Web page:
As time remains free of all that it frames,
May your mind stay clear of all it names.

May your prayer of listening deepen enough
to hear in the depths the laughter of god.

John O’Donohue
for Equilibrium. A Blessing.

[Mr. G]

Meeting points on earth

Photo of the Japanese Garden at Kew Gardens, by Gill Henwood.

The photos on this page are are a reminder of the myriad places where our planet bursts forth with joy and in signs of the amazing creation which unites peoples as they share the natural culture of each land.. Beauty is something we share and think about on Earth Day, April 22nd 2023.
All that brings us together can become a deeper determination to work together for the Earth as we invest in our Planet.


we thank you for this earth, our home; for the wide sky and the blessed sun, for the ocean and streams, for the towering hills and the whispering wind, for the trees and green grass.

We thank you for our senses by which we hear the songs of birds, and see the splendour of fields of golden wheat, and taste autumn’s fruit, and rejoice in the feel of snow, and smell the breath of spring flowers.
Grant us hearts opened wide to all this beauty; and save us from being so blind that we pass unseeing when even the common thorn bush is aflame with your glory.


photos of the Japanese Garden and Pagoda at Kew Gardens, London

Earth day preparation

Self-seeded Primrose photographed in the Lake District by my friend Gill Henwood.

These Primrose set the scene for me for Earth Day which the world celebrates on Saturday. We know that the world is in a bit of a mess but there is so much joy to celebrate in God’s Creation. We can change the world if we acknowledge God as our Creator, Redeemer and Sustainer. If we show gratitude along with determination there is much we can achieve. Often it is in little things but with big appreciation that we can turn things towards the good.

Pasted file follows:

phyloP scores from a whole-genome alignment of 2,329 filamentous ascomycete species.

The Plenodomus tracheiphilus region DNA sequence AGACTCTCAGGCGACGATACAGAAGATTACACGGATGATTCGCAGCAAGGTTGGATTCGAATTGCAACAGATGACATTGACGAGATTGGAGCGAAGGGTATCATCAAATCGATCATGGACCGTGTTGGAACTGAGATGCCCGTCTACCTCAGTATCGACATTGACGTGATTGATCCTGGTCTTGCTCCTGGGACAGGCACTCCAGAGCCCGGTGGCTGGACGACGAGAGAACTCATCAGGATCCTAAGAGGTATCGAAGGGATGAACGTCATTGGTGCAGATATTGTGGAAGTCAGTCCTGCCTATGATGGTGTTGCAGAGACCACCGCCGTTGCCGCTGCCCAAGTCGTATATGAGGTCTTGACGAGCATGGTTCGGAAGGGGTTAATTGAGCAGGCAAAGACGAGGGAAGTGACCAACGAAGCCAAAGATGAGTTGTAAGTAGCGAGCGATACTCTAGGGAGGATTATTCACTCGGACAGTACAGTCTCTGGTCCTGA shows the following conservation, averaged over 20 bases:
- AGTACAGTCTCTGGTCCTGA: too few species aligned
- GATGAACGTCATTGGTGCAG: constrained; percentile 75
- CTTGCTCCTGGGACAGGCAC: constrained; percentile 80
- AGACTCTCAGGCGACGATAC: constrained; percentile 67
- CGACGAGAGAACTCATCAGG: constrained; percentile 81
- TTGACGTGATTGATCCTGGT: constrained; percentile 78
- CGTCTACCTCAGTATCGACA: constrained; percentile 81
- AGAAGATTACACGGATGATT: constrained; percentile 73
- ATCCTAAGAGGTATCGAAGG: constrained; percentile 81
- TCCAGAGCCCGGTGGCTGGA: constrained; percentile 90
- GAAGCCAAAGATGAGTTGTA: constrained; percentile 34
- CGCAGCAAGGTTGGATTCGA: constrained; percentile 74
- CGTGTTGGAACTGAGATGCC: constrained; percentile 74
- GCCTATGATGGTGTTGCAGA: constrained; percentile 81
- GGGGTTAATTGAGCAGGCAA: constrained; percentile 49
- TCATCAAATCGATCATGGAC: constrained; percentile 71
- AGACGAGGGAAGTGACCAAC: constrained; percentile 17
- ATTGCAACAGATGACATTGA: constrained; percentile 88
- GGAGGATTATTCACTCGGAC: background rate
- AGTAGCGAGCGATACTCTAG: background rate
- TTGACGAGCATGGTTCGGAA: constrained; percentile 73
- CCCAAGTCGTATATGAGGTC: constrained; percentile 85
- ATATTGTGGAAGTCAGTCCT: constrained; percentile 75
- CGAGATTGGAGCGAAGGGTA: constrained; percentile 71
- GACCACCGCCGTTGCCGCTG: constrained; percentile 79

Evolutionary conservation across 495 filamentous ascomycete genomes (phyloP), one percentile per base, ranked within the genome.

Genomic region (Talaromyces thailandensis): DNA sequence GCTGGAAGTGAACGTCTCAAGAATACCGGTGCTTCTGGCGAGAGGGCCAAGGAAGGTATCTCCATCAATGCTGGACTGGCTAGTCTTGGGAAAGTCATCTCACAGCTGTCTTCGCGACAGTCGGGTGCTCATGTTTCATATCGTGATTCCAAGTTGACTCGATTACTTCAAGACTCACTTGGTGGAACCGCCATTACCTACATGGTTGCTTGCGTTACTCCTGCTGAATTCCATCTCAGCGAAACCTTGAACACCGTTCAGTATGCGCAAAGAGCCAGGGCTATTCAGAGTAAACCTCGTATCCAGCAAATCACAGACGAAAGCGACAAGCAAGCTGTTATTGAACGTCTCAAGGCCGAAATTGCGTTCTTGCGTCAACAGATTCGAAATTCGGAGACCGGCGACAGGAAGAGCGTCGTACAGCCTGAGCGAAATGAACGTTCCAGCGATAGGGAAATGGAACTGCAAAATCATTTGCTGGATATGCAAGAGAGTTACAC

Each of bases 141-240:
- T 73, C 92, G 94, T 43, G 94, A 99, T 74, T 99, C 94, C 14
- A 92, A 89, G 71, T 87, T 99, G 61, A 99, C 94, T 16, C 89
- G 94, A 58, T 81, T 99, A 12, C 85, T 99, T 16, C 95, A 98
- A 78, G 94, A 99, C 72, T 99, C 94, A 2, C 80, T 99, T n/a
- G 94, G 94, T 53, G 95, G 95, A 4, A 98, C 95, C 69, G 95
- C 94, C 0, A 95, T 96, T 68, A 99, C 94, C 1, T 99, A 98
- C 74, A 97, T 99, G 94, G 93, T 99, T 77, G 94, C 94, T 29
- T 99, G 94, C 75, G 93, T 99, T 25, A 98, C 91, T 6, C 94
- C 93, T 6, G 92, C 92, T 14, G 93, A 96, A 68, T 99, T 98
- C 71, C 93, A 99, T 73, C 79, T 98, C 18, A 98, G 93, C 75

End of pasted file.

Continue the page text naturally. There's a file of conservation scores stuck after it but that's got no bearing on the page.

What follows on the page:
God of creation, who loves all he has made and all that has evolved, open the eyes of your people,
that your love might be reflected in our care for the planet.
Through Jesus Christ, who walked this earth and calls us by name.

Creator God,
We acknowledge that as your handiwork,
we stand alongside all that you have made.
Trees and rivers, mountains and valleys,
soaring birds and scuttling creatures,
all are held within your care.
May we grow in our love and appreciation
for the fabulous variety around us;
and may our awe and wonder draw us closer
to the natural world, and through it to you,
the God of all things.
We pray in Jesus name,

Revd Cate Williams
Environment Officer, Diocese of Gloucester

For the Beauty of the Earth is a Christian hymn byFolliott S Pierpoint (1835-1917).Pierpoint was 29 at the time he wrote this hymn; he was mesmerised by the beauty of the countryside that surrounded him. It first appeared in 1864 in a book of poems entitled “The Sacrifice of Praise.”

For the beauty of the earth
For the Glory of the skies,
For the love which from our birth
Over and around us lies:

‘Lord of all, to Thee we raise
this our joyful hymn of grateful praise

For the beauty of each hour
Of the day and of the night,
Hill and vale and tree and flow’r
Sun and Moon and stars of light

For the joy of human love,
Brother, sister, parent, child.
Friends on earth and friends above
For all gentle thoughts and mild.

For each perfect gift of Thine
To our race so freely given.
Graces human and divine
Flow’rs of earth and buds of heaven.

[Mr G]